The members of the small group have a common bond. All of them are parents who have lost a child to death.

Some of the young victims committed suicide. Some died in accidents. Others died after months of fighting incurable illnesses.

Once a month the Parents United by Tragedy get together for 90 minutes or so at Congregation Solel in surburban Highland Park. They tell their personal stories. They give each other emotional support. At the end of the meeting they join hands and participate in a moment of silent prayer.

The leader of the group, which includes blacks and whites, Jews, Christians and nonbelievers, is Rabbi Robert J. Marx, spiritual leader of the reform synagogue since 1973.

When he talks about how it feels to be the parent of a child who has died, the 50-year-old rabbi speaks with authority. In 1973, David, one of the rabbi's two sons, died at the age of 15 after prolonged suffering.

"The formation of the group just sort of happened," Marx said last week. "I found I could help people who had lost a child. In that sense, my loss was a gain. People were coming to me for counseling from all over the city.

"When I was in the midst of my deepest grief," he recalled, "the thing that helped the least was the comment of people who said, 'I know how you feel,' but who obviously didn't know. What helped the most were the words and the presence of those who had been through the same experience. This was of immeasurable value." In the study of his home near Lake Michigan, Marx spoke with quiet deliberateness about David's long illness, his death and the sense of loss he left behind.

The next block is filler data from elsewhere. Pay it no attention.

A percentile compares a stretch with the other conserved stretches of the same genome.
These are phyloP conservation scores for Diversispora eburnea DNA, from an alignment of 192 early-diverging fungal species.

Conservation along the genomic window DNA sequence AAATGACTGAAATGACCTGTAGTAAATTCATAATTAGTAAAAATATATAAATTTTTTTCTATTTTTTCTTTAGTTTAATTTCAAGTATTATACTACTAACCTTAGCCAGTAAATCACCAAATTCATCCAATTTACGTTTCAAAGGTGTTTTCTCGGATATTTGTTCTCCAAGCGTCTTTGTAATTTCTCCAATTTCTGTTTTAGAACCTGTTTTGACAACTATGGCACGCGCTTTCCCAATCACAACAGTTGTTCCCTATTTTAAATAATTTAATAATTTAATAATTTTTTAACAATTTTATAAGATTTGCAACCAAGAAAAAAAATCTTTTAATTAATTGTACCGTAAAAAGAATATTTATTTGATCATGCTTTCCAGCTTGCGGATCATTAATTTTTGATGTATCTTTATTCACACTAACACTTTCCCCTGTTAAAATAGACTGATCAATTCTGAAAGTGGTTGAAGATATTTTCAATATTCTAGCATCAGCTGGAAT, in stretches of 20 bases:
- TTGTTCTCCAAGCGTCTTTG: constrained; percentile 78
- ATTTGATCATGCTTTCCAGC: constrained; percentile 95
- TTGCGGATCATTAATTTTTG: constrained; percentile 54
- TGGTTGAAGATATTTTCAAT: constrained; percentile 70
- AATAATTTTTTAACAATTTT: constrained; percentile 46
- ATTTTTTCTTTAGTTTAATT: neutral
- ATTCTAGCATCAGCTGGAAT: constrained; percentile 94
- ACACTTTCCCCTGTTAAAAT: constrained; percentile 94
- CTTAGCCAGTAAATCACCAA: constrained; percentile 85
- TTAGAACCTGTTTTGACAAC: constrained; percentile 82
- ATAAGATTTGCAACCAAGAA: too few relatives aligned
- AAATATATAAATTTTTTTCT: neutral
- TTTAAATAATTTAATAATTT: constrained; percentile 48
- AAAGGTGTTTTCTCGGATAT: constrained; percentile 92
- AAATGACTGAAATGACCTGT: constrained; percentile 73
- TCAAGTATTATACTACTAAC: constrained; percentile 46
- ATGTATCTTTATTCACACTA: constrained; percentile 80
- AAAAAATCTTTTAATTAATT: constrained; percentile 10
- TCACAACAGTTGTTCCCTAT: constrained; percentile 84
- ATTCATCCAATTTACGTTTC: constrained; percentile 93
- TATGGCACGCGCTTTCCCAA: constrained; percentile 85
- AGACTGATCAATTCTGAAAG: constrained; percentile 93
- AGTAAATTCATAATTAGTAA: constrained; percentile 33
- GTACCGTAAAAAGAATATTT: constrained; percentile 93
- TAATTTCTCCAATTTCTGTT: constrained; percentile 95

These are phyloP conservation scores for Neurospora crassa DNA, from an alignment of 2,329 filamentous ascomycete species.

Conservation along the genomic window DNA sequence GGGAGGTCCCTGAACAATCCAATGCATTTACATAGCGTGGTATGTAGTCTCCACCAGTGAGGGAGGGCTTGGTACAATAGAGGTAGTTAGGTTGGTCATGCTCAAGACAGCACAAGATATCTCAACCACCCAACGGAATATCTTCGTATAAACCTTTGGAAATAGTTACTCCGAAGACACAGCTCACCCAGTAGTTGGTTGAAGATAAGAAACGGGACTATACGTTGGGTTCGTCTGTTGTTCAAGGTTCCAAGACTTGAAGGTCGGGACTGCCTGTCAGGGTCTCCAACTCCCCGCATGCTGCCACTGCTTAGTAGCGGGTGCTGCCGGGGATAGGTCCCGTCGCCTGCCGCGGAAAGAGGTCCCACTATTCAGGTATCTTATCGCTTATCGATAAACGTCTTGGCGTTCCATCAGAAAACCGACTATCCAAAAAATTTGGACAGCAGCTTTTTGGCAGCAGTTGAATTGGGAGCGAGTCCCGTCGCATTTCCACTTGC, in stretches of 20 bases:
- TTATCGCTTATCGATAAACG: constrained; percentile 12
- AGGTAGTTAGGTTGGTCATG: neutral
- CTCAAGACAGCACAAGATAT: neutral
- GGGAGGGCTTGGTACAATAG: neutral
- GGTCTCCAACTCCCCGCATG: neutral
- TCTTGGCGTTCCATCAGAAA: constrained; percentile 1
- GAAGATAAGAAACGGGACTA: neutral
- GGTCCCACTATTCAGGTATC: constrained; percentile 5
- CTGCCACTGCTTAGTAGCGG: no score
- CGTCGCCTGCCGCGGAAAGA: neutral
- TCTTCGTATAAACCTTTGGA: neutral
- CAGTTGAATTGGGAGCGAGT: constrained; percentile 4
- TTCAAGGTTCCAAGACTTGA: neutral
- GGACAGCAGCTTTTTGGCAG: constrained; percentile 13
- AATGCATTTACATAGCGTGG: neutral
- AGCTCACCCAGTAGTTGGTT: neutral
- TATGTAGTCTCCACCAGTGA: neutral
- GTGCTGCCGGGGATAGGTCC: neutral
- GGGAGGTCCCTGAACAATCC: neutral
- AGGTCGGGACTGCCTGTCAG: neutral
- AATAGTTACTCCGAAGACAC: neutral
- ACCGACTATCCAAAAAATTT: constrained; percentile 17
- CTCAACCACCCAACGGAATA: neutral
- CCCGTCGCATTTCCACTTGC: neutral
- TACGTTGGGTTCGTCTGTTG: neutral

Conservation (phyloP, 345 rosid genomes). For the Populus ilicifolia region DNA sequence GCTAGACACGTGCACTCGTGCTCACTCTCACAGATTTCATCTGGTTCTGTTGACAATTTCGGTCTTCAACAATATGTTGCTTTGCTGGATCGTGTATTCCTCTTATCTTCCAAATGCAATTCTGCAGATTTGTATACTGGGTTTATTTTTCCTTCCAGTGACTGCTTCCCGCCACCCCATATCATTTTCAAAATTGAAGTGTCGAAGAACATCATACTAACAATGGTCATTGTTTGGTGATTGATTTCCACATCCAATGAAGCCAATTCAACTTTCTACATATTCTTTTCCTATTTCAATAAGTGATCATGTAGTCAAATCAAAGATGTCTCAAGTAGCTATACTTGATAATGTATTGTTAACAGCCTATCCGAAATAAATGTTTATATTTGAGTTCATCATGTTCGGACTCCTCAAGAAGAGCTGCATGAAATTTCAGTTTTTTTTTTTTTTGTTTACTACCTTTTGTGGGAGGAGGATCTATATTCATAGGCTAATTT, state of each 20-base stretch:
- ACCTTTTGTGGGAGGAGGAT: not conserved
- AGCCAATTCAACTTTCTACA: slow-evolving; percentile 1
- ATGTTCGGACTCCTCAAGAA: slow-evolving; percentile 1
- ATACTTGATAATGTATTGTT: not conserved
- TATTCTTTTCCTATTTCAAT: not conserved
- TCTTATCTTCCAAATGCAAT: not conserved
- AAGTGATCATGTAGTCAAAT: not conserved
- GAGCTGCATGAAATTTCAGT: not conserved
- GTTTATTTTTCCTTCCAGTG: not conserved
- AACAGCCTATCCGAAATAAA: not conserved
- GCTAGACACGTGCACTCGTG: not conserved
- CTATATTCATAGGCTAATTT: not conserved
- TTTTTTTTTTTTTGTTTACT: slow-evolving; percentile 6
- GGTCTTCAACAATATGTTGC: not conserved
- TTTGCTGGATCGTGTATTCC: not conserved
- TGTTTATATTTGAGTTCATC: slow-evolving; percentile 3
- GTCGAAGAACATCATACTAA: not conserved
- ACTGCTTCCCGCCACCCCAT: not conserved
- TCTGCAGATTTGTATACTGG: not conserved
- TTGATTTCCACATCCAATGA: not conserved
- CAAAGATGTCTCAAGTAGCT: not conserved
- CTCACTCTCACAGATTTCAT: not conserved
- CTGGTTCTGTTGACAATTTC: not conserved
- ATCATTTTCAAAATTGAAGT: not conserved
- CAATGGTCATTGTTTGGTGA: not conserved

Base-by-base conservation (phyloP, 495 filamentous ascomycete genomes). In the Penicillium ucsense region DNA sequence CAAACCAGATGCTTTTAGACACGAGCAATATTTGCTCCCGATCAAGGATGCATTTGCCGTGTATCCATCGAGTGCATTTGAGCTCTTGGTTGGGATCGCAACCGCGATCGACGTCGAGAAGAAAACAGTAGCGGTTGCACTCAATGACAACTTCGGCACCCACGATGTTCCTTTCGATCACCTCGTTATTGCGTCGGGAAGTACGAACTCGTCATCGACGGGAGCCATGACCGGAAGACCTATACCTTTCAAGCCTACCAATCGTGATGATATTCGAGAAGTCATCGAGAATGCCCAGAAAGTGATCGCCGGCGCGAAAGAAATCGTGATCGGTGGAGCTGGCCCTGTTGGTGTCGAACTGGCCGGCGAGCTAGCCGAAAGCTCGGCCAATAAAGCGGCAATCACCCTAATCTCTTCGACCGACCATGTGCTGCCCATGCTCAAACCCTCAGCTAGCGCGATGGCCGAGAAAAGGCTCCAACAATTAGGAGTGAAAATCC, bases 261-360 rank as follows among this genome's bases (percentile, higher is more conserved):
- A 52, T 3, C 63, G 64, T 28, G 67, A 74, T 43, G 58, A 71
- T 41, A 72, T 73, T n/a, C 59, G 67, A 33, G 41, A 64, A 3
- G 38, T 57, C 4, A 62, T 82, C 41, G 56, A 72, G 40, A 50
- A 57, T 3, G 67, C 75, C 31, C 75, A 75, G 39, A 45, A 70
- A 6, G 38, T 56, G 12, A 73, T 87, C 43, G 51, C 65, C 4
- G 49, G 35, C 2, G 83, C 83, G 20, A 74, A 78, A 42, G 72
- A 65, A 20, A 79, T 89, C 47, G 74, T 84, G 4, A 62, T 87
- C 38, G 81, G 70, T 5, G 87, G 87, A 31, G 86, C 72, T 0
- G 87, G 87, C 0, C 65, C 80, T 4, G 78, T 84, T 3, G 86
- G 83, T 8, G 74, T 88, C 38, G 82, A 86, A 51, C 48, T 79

"When I first heard the diagnosis, my instictive reaction was to say, "We've got to find a cure for it," Marx said. "One of the heritages of our scientific age is that we expect that some medicine will be available that will produce a miracle. This is one of our ways of blotting out the reality of what is happening.

"My next reaction was a desire to take away the pain myself. I had this feeling that I wanted to spread myself over his pain-racked body and say, 'David, I'm going to take on the pain so you won't have to suffer.' If I could have done this, it would have been easier than watching him die.

"For a long time, David's illness became a way of life for me. When someone said, 'Don't you want this to end?' I felt like screaming a 'no' at them. Being with David, doing the little rituals that made him more comfortable, became more precious than anything else."

The day of David's death remains vivid in Marx's memory. He recalls the desire of the hospital nurses to withhold the news from him, and their inability to look im in the face.

He also recalls an unpleasant moment in the lobby of the New York apartment building where he was living. "The elevator was slow in coming. A woman, another resident, complained, 'Isn't this elevator just awful? This is something I just can't stand.' She went on and on. Meanwhile. I was standing there holding a little bundle containing my dead child's clothing and a football Joe Namath had given him.

Marx has come out of the experience reinforced in his conviction that people must have multiple sources of meaning for their lives.

"Sometimes I get the feeling," he said, "that some people put too much into their families. It's terribly important not to invest everything in one place. When one support system fails, we need others that enable us to go on."